Stripping and polishing your gun’s metal can improve its appearance and value.
Gunmetal can lose its luster due to routine carrying and use. A poor finish or myriad surface scratches can significantly reduce the value of a gun. Stripping the gun’s finish and polishing out its flaws can improve both a gun’s worth and appearance. Save gun stripping and polishing for winter months or inclement weather, when it’s difficult to get outside and use your gun.
Stripping the Gun
1. Disassemble the gun completely and separate all of its parts. Place the parts you’ll strip and polish into the plastic gun-parts box. Put all other pieces in the zip-lock bag.
2. Apply Naval Jelly or another chemical stripper to the gun parts you’re refinishing. Leave the stripper on for five to 15 minutes. Leaving it on longer can cause permanent dark streaks on your gunmetal.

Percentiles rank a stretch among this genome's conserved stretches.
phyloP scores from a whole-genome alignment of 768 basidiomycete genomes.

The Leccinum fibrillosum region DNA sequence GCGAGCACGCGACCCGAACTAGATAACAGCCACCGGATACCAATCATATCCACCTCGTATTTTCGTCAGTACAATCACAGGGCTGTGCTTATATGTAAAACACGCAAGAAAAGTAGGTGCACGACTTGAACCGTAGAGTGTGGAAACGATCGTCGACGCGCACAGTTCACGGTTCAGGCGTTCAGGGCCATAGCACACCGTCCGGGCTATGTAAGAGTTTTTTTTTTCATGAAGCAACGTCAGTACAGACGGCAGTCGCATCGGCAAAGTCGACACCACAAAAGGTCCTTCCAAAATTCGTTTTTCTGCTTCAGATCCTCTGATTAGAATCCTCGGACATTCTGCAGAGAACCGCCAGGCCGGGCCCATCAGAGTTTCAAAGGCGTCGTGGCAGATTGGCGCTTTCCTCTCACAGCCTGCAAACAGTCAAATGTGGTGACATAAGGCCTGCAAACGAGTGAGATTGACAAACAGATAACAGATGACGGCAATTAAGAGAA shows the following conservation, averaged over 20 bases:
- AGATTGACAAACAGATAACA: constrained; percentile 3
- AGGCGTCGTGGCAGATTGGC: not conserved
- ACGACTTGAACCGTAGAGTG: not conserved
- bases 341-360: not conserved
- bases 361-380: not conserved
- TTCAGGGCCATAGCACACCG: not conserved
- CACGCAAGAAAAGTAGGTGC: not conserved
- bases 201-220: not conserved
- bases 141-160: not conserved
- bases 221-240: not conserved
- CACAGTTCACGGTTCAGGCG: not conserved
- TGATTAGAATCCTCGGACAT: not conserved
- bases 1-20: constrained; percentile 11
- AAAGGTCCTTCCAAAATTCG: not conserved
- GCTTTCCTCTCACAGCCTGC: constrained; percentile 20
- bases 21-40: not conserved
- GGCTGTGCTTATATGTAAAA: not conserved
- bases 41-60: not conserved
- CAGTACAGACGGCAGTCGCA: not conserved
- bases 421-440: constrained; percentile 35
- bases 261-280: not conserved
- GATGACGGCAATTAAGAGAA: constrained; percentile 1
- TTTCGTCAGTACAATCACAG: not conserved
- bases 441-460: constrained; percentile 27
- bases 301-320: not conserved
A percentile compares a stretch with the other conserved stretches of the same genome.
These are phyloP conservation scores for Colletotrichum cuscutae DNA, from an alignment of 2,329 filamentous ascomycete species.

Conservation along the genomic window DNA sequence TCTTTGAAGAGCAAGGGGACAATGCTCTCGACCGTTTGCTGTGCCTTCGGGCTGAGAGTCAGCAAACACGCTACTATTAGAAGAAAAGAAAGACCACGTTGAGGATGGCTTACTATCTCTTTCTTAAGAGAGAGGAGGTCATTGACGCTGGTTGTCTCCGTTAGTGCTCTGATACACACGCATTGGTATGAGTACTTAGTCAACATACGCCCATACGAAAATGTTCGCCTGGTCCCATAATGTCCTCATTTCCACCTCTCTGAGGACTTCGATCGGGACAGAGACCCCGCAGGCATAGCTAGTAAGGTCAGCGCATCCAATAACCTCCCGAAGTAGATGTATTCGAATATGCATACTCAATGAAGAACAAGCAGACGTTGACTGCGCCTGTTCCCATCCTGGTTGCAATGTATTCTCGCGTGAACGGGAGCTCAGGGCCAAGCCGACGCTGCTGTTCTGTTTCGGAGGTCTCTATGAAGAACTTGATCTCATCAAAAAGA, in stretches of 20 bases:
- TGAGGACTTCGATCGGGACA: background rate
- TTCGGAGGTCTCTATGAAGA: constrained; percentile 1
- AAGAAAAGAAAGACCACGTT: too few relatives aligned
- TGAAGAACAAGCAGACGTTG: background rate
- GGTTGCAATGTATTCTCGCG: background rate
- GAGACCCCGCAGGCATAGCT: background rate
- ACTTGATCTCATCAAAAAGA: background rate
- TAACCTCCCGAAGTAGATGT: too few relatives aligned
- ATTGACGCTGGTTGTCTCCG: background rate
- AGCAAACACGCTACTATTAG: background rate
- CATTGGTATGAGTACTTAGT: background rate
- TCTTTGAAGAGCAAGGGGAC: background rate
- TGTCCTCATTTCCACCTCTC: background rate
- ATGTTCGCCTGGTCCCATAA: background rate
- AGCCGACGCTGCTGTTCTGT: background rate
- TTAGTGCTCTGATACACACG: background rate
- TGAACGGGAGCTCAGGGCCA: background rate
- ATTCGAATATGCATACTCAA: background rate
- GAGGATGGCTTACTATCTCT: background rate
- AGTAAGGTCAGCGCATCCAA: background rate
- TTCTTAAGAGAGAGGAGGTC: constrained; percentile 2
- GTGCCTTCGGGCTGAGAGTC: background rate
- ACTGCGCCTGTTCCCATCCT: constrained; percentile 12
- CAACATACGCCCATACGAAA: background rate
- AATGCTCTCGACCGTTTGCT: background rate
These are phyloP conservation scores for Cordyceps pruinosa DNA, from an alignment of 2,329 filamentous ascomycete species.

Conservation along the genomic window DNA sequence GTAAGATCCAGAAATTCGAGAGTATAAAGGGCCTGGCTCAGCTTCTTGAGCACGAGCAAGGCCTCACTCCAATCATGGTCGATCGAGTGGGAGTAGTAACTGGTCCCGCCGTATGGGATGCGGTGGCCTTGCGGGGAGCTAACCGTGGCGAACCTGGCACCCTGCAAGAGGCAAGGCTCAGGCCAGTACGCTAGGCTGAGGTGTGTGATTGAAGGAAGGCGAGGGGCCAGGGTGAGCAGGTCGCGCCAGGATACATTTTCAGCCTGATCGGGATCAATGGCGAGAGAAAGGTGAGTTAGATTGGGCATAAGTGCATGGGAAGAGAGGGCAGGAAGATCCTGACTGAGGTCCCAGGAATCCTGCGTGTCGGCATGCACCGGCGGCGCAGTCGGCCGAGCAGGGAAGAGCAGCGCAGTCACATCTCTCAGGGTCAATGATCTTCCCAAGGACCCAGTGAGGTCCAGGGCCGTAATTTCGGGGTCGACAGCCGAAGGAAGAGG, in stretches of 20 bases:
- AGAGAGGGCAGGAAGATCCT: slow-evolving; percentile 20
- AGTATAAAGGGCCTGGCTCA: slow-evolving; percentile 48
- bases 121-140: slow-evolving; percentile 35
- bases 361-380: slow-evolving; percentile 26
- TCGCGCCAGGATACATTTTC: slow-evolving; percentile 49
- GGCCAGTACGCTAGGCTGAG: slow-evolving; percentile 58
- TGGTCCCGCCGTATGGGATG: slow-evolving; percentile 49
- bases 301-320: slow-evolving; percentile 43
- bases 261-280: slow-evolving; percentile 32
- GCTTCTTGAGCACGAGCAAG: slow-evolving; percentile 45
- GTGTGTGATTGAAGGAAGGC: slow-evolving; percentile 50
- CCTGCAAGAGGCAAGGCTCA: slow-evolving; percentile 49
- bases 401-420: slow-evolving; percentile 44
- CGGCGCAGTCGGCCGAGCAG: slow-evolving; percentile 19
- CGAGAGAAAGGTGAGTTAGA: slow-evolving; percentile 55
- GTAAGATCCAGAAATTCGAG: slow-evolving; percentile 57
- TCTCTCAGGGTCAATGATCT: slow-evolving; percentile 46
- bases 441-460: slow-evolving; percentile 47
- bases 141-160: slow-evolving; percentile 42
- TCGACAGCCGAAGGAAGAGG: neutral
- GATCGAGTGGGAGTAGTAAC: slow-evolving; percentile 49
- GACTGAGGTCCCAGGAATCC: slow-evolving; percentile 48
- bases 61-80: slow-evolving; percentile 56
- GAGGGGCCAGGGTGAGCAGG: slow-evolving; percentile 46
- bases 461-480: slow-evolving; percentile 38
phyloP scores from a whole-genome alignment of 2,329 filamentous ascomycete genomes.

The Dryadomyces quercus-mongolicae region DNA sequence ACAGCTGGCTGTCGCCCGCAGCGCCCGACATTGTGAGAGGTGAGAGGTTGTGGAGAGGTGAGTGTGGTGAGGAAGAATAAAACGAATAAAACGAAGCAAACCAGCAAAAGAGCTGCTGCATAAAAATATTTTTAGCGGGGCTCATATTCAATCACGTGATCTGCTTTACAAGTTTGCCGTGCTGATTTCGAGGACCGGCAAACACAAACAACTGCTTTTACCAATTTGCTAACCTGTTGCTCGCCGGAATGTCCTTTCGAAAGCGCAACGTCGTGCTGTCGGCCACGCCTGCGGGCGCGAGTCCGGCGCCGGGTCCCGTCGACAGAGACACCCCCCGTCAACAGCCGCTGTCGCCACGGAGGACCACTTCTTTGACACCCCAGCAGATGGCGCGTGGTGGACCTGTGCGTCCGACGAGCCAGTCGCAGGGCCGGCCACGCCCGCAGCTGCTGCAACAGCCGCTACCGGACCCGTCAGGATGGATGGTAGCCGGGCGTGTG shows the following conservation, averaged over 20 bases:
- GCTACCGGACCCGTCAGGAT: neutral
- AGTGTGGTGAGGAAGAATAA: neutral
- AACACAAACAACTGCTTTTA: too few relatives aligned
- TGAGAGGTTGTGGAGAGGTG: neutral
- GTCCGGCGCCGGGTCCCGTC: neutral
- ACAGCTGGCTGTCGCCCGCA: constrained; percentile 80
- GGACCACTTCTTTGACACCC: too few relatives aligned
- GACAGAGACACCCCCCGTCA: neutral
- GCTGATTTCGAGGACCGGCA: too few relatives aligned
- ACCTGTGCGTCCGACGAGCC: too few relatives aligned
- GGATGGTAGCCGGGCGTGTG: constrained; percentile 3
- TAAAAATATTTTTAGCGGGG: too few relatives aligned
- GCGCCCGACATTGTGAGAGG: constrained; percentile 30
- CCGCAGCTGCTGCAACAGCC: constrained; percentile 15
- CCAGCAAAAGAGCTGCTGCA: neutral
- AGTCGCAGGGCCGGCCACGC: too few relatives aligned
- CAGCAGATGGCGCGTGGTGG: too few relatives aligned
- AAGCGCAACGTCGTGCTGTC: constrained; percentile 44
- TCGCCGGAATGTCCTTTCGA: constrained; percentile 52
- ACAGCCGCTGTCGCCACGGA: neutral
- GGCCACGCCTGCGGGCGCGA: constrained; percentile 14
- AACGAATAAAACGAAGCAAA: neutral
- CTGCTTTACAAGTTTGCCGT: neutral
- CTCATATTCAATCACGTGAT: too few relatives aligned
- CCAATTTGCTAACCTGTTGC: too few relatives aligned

3. Rinse off the Naval Jelly with water and dry your gunmetal. Stripping the gun’s finish will reveal imperfections, such as scratches and pits, in the metal, so you can concentrate on polishing the areas that need the most work.
Polishing the Gun
4. Clamp the gun piece by piece into the vise, bracing each side of the gun part with the wood inserts lined with cork. The inserts protect the gun’s metal from scratches or dents from the vise.
5. Wrap the small sanding block with a cloth-backed abrasive strip.
6. Apply kerosene to a small portion of the gun part you’re polishing. The kerosene will help prevent metal bits from clogging the abrasive strip.
7. Sand each gun part with the abrasive strips. Start with the 120-grit strip and move to finer grits as needed, up to 400-grit strips.
8. Wrap a piece of abrasive strip around the wooden dowel to polish the gun’s cylinder flutes. Rub the flutes with the strip-covered dowel.
9. Reassemble the gun after you’ve finished polishing its parts with abrasive strips.